Audits and investigations into the effects of ObamaCare from congressional committees, government auditors, advocacy groups, and others.

“Consumers keep price top of mind when they purchase prescription drugs and they’re unafraid to buy against the big labels, a new Morning Consult poll found.
Nearly three quarters of respondents said if given the choice between a brand name drug and a generic version, they’d be more willing to choose the generic version. What’s more, 65 percent of respondents disagreed that brand name drugs were more effective than generic drugs.”

“There are obvious benefits to getting health insurance at work. For one, employer-sponsored insurance is not taxed, meaning that every dollar of compensation provided as medical coverage stretches further. Individual market plans, meanwhile, are purchased with post-tax dollars. The only way to get in on the tax exemption is to buy coverage at work.
But for low-wage workers, Obamacare  has introduced a new and big drawback to the employer insurance. Namely, anybody who gets access to affordable coverage at work is barred from getting subsidies through the new exchanges. This is even true for people who don’t buy insurance at work; just the act of getting offered employer coverage blocks individuals from using getting financial help.”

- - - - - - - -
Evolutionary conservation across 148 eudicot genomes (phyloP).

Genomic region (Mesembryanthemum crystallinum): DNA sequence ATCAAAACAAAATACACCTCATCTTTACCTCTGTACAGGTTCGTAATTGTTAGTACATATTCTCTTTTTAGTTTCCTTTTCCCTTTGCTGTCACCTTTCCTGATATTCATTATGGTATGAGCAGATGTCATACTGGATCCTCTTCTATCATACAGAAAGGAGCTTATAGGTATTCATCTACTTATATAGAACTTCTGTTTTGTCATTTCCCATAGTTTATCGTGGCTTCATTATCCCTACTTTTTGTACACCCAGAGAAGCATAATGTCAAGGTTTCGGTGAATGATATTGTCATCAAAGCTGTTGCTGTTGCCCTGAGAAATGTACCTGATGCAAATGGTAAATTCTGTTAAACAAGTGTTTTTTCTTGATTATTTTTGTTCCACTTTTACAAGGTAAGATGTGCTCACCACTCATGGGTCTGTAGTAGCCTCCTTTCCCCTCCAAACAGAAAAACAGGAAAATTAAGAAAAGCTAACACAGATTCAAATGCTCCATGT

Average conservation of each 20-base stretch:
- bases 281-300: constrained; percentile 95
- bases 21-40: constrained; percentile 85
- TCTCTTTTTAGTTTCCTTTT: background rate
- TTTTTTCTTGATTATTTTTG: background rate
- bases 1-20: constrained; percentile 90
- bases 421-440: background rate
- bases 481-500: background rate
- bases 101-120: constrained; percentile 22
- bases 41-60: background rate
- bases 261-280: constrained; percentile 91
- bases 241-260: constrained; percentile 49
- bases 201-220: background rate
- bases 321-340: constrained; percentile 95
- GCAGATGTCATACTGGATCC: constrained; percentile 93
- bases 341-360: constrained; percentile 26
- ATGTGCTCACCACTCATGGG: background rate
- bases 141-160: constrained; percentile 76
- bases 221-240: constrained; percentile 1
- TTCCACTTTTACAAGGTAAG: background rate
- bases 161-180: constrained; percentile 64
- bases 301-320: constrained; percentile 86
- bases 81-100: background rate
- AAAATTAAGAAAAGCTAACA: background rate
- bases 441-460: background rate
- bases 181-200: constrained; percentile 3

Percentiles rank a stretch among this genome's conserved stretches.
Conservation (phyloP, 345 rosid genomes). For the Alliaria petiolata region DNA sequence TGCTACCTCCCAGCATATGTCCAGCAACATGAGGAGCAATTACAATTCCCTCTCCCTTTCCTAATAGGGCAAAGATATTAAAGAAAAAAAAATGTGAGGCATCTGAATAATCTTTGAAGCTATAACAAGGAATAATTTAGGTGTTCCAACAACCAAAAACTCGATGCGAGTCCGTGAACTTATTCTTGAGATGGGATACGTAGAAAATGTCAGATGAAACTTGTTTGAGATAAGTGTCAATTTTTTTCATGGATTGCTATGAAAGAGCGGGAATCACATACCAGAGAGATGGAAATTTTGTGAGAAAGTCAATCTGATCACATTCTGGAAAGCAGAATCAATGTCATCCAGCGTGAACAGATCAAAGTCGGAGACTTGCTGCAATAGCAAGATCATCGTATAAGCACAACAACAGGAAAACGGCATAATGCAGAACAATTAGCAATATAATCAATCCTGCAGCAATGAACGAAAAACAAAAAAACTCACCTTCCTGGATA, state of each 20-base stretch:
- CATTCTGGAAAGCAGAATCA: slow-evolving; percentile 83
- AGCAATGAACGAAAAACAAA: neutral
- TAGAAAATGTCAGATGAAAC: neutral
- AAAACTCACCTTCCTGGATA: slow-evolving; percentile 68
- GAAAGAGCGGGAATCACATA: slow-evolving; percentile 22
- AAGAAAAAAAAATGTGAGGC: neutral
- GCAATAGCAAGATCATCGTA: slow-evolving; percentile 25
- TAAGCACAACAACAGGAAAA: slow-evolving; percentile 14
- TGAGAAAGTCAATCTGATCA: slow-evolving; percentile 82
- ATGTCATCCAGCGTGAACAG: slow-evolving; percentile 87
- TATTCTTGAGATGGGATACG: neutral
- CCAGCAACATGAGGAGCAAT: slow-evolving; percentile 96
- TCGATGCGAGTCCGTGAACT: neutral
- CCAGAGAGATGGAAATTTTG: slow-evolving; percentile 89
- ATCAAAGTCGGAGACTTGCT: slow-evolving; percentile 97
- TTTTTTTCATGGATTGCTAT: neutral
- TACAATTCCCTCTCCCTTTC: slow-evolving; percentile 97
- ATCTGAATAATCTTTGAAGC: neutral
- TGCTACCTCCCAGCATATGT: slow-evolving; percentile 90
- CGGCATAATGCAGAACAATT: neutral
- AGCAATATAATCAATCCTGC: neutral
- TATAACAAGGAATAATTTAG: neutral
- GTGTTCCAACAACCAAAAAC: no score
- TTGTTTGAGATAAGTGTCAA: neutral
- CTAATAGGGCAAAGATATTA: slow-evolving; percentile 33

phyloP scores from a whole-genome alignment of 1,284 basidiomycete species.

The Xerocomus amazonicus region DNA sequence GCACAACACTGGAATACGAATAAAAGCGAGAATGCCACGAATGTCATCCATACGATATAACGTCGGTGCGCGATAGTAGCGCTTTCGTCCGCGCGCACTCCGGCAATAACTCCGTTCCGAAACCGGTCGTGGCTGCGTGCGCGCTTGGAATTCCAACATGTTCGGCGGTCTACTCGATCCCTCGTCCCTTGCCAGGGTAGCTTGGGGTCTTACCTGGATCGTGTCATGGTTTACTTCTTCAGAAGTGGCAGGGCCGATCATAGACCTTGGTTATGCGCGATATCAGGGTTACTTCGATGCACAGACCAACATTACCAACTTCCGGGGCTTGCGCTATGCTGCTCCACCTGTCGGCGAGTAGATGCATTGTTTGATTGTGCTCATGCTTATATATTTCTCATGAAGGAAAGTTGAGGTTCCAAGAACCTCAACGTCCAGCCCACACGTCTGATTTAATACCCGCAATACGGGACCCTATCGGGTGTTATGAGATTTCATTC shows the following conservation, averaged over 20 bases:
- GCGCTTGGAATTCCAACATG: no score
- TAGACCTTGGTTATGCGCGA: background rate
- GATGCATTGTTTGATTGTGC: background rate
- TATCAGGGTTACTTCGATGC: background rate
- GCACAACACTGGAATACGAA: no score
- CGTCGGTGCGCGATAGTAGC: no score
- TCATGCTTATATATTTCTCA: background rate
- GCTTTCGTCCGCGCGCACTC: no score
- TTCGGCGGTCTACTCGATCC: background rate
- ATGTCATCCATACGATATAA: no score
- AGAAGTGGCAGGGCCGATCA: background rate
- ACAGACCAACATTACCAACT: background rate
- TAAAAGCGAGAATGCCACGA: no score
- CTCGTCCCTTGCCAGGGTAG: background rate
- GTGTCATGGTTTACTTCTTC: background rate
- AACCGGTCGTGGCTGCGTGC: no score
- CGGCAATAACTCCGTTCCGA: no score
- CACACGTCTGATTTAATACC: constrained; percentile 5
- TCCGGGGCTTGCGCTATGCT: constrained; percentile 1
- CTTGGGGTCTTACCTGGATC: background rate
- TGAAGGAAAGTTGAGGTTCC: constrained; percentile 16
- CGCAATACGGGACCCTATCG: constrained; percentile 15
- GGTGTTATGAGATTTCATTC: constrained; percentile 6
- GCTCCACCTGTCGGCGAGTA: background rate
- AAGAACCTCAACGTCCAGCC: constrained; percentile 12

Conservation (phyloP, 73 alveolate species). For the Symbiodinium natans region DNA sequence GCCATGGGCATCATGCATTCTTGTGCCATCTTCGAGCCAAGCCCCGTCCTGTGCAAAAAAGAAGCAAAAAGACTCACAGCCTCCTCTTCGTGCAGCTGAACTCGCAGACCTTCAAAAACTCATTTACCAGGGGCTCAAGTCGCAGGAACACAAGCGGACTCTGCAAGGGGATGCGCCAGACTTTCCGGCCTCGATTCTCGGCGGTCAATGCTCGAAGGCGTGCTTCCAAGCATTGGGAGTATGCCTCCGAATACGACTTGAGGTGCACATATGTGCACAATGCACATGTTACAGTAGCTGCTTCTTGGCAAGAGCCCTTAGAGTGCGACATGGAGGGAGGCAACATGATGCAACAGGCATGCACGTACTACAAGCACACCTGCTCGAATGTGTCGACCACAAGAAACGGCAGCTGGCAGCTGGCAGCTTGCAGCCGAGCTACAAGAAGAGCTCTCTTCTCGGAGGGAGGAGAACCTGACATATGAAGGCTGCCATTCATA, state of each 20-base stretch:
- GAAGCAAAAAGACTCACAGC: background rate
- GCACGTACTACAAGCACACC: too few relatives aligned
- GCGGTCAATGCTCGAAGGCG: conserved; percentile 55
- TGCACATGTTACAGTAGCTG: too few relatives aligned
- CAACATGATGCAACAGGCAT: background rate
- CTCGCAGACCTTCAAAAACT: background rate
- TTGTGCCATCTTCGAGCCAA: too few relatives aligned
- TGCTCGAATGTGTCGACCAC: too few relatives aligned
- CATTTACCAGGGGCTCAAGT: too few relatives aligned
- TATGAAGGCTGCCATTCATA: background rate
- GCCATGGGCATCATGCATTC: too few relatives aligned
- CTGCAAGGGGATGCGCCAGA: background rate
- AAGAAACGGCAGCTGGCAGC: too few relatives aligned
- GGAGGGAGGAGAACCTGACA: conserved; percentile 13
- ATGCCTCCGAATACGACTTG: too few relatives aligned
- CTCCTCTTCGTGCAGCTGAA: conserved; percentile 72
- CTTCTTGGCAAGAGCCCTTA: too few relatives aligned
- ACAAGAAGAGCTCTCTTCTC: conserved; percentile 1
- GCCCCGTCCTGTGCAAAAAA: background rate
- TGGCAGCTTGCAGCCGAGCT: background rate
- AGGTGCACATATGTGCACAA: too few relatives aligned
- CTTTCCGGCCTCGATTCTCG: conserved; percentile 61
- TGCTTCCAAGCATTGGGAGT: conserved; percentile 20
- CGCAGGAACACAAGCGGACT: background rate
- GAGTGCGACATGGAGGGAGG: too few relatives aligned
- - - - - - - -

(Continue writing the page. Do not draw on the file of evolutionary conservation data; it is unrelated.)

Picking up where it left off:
“Some health insurers are having trouble finding doctors and hospitals to accept low rates under Gov. Tom Corbett’s Medicaid expansion plan, leading one company to quit the program and another to reduce participation.
Highmark Inc., the state’s largest health insurer, said it won’t participate in Corbett’s Healthy PA program because it couldn’t sign enough doctors to its network. Healthy PA is an alternative to Medicaid expansion under the Affordable Care Act, proposed by Corbett and approved by the federal government in August, in which private insurers provide coverage to Medicaid recipients.”

“If Washington is ever going to tackle entitlement reform and get federal spending under control, it must start with Medicare.
The former director of the Congressional Budget Office, Doug Holtz-Eakin, details Medicare’s fiscal plight:
Between 2001 and 2010, Medicare’s cumulative cash flow deficits totaled more than $1.5 trillion – or 28% of the total federal debt over the past decade.
But it gets worse: By 2020, as Baby Boomers continue to age into Medicare at the rate of more than 10,000 a day, Medicare’s cumulative $6.2 trillion in cash flow deficits will constitute 35% of the nation’s total debt accumulation.”

“SEATTLE — As Washington’s health care exchange prepares for its second open enrollment period, officials were still trying to resolve billing and computer problems involving about 1,300 accounts from the previous round of sign-ups.
Exchange officials began with about 24,000 problem accounts that were detected as people started to use their insurance earlier this year.”

“A majority of the state’s voters support extending current health insurance programs to all low-income Californians, including undocumented immigrants, according to a new statewide poll released today.
The poll was commissioned by The California Endowment, a foundation that has been actively working to expand health insurance access to all people, regardless of immigration status. The Affordable Care Act expressly bars undocumented immigrants from receiving any of its benefits, including subsidies to purchase health insurance. (Note: The California Endowment funds some of KHN’s coverage.)”